Since its release in September, students have logged millions of hours playing the popular video game Halo 3, according to Xbox Live, the Web site that lets players link up and play. The sheer amount of time spent on the game has educators and parents asking: Are any of the skills honed by Halo 3 applicable to what students are learning in the classroom? And how can teachers tap into that interest?
“What turns out to be the education is the collaboration the kids will generate to play the game,” says Elliot Soloway, a computer science and education professor at the University of Michigan, in Ann Arbor.
The first-person shooter game—the final chapter in a best-selling trilogy designed exclusively for Microsoft’s game console, the Xbox—allows players to log in to Halo’s interactive Web site to link up with other players around the world.
“It’s the epiphenomenon of kids working together with kids they don’t necessarily even know to achieve a common goal,” Soloway says.
In Halo 3, the player must battle and defeat alien enemies to progress to the next level. Extra points are rewarded for actions such as killing multiple enemies in succession, or deducted when the player dies or kills a teammate. Multiple players can link up through Xbox Live—Microsoft’s online multiplayer gaming service—and battle each other.
Kurt D. Squire, an assistant professor of educational communications and technology at the University of Wisconsin-Madison, agrees with Soloway.
“What’s particularly interesting is that in games like Halo, it’s self-organizing, so that kids are putting together their own teams and are responsible for managing their own learning,” he says.
“This type of disposition,” says Squire, “is what I and many others believe is the real ‘walk-away’ for education: an orientation toward learning that is proactive, believes that learning happens best through trial-and-error experience, and is accustomed to organizing their own self-learning.”
But while collaboration, teamwork, and organization are important skills for students to learn, the game may set unrealistic expectations for classroom lessons, Soloway warns.
“The problem is when those same boys go to school and are placed with a boring book, a pencil, and a piece of paper, and they turn off,” he says. “[The game] … implies school will be as much fun as Halo 3. The challenge for the teacher is to channel the kids and have them find [learning] enjoyable.”
Video games with potential educational value may have their place in schools, says Soloway, but adjusting teachers’ instructional strategies is critical.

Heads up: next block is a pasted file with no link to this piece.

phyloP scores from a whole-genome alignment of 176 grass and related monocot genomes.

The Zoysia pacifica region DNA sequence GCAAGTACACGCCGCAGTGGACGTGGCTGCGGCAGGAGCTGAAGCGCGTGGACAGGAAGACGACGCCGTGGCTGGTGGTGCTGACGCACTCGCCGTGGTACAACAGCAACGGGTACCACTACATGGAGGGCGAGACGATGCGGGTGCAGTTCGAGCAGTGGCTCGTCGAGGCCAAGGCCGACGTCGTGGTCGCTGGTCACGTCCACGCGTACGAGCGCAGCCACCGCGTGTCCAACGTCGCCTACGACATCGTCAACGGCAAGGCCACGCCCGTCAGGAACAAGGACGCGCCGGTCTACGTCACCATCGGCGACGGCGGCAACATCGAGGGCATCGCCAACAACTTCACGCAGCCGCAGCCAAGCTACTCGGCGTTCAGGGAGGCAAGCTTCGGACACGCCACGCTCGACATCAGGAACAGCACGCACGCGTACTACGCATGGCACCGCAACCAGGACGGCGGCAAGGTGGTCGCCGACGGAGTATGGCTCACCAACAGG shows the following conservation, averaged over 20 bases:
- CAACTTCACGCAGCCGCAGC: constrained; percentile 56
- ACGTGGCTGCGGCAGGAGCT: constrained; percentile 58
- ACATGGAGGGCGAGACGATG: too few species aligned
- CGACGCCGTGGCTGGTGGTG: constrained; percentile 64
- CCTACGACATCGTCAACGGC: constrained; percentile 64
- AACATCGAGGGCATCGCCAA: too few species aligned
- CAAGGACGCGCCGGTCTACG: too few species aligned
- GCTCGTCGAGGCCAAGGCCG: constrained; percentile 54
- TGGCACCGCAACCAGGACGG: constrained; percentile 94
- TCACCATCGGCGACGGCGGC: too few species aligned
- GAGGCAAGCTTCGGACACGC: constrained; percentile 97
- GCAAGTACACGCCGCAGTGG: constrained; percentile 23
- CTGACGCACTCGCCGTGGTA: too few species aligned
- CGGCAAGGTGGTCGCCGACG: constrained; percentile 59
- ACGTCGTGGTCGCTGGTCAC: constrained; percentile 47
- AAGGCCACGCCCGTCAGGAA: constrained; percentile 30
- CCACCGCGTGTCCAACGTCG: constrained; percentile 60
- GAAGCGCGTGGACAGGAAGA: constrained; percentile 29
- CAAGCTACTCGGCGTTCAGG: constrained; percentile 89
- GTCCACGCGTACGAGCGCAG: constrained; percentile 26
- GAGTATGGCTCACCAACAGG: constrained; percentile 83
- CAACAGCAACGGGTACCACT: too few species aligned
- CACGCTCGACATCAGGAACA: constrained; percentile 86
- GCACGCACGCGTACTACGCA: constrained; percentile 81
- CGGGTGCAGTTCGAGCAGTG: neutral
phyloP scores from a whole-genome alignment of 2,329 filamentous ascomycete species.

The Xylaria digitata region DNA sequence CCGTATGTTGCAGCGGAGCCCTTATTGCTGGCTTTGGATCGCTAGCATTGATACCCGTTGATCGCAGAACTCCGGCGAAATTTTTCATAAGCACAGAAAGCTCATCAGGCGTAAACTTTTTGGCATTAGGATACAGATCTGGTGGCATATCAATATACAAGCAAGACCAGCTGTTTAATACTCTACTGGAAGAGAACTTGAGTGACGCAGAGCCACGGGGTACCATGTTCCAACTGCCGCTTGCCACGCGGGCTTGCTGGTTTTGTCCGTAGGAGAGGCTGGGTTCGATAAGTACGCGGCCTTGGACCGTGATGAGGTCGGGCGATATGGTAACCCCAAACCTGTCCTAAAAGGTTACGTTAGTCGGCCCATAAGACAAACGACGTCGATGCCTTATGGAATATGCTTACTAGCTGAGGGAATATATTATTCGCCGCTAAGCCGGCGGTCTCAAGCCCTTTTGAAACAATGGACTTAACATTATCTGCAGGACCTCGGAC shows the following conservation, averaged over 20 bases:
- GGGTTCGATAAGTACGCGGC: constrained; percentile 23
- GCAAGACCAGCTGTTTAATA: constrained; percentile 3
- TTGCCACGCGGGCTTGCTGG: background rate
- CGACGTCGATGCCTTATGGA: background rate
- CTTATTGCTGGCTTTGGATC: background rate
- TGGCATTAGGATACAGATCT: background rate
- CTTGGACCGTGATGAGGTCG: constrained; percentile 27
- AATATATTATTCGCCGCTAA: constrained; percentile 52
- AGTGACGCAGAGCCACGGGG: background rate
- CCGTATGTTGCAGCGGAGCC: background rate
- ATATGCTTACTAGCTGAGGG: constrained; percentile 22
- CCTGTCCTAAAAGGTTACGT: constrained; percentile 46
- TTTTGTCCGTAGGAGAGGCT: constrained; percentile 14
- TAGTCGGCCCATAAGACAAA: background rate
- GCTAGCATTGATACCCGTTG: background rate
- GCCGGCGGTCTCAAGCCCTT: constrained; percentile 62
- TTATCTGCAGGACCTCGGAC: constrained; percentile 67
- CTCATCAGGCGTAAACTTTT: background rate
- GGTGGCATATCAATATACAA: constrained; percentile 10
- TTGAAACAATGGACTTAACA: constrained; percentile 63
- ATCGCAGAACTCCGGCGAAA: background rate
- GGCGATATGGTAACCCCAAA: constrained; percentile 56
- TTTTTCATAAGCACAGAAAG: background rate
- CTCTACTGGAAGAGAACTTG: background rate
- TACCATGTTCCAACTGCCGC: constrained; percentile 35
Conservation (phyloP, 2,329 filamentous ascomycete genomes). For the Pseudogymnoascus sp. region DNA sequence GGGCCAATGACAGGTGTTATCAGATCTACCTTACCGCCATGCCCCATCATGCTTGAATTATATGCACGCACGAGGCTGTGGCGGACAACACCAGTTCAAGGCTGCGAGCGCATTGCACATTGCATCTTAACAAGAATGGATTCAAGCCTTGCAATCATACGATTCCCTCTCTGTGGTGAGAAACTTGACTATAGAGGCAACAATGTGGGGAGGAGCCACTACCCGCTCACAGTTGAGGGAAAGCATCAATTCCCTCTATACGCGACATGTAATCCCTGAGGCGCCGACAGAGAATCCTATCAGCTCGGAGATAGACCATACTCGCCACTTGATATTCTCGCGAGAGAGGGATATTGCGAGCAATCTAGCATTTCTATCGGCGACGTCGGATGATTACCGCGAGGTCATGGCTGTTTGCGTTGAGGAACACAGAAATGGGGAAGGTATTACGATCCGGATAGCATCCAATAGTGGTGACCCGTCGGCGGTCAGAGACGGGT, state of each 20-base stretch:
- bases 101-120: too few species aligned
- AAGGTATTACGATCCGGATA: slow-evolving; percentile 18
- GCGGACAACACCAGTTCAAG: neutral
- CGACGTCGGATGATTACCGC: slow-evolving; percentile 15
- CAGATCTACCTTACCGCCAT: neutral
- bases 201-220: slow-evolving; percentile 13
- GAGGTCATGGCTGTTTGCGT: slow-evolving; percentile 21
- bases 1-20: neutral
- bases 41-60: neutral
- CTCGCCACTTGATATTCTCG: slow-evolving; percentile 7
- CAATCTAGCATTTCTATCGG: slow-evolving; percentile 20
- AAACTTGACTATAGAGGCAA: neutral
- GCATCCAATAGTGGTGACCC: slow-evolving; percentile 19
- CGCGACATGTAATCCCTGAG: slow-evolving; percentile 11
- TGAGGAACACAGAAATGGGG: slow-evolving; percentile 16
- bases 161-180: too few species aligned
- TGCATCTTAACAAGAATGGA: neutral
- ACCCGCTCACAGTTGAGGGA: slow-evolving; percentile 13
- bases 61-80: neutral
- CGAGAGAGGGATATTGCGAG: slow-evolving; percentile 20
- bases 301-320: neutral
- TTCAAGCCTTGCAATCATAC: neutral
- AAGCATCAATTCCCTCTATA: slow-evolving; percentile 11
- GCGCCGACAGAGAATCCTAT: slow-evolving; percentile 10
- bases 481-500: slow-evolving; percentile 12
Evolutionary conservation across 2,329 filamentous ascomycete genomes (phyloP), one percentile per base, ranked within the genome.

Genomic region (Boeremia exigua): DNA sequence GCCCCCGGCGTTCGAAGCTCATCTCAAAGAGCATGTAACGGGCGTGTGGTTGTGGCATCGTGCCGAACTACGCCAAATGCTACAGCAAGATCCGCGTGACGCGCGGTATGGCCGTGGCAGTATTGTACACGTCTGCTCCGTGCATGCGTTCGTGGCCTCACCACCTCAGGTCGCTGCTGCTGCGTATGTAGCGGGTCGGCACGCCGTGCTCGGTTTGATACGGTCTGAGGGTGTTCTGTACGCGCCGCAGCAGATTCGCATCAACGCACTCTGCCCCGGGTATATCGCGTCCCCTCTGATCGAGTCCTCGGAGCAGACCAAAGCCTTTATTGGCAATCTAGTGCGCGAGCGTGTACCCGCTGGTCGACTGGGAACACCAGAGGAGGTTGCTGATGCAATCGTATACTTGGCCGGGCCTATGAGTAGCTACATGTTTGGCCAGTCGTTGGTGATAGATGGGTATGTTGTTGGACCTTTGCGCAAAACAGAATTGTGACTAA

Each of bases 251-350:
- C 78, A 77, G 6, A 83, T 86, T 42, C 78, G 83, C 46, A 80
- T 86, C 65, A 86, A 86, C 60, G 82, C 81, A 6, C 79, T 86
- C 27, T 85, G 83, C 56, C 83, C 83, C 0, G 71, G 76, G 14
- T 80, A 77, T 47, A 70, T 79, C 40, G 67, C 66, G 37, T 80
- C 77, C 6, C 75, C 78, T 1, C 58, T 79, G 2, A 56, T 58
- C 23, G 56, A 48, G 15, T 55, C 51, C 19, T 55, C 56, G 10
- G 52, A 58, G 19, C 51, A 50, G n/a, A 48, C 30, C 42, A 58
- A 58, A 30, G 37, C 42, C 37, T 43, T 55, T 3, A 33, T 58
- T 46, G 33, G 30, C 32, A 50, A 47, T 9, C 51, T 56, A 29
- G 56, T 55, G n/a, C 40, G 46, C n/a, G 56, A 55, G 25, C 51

What turns out to be the education is the collaboration the kids will generate to play the game.
“Technology only gets you to first base, but to round home plate, you need the teacher,” he says.
Cathleen Norris, a professor of technology and cognition at the University of North Texas in Denton, also has reservations about the educational potential of Halo 3.
“There’s no doubt that children do learn skills like collaboration, cooperation, and problem-solving, but the question is whether or not the skills they learn are transferable to other situations, or are they just good in that context?” she says.
For example, Norris recalls a push to teach students computer programming because it reinforced linear thinking, but researchers later found that teaching programming skills simply produced lots of computer programmers—not necessarily better linear thinkers.
“The skills aren’t necessarily transferable to other contexts,” says Norris.
The effective transfer of skills from one aspect of a student’s life to another has a “long, sordid history,” says Squire of the University of Wisconsin.
Never seen the Halo 3 game before? This video clip of a game expert, courtesy of YouTube, shows you the ins and outs of the game.
Still, he says, Halo 3 may have untapped educational potential. The environment created in Halo is one that realistically adheres to the laws of physics, he points out. As a result, some players have performed virtual physics-based experiments—such as tying together bundles of explosives to see how far they can blast objects into space, he says.
“Something I’ve speculated on in the past is that physics teachers could in theory use Halo as a microworld, setting up measurements to see how the physics behaves, if it is realistic, and so on,” Squire says. “In the 1990s, educators invested millions of [National Science Foundation] money seeking to build these kinds of environments—now we have them ‘for free’ and with a much higher level of fidelity. However, they aren’t really designed for classrooms or learning, so you’d have to do some real creative teaching to make it work.
“If nothing else, after watching a round of Halo 3, it does make you appreciate just how primitive our educational system is in comparison.”
Katie Ash is a reporter-researcher for Education Week and Digital Directions.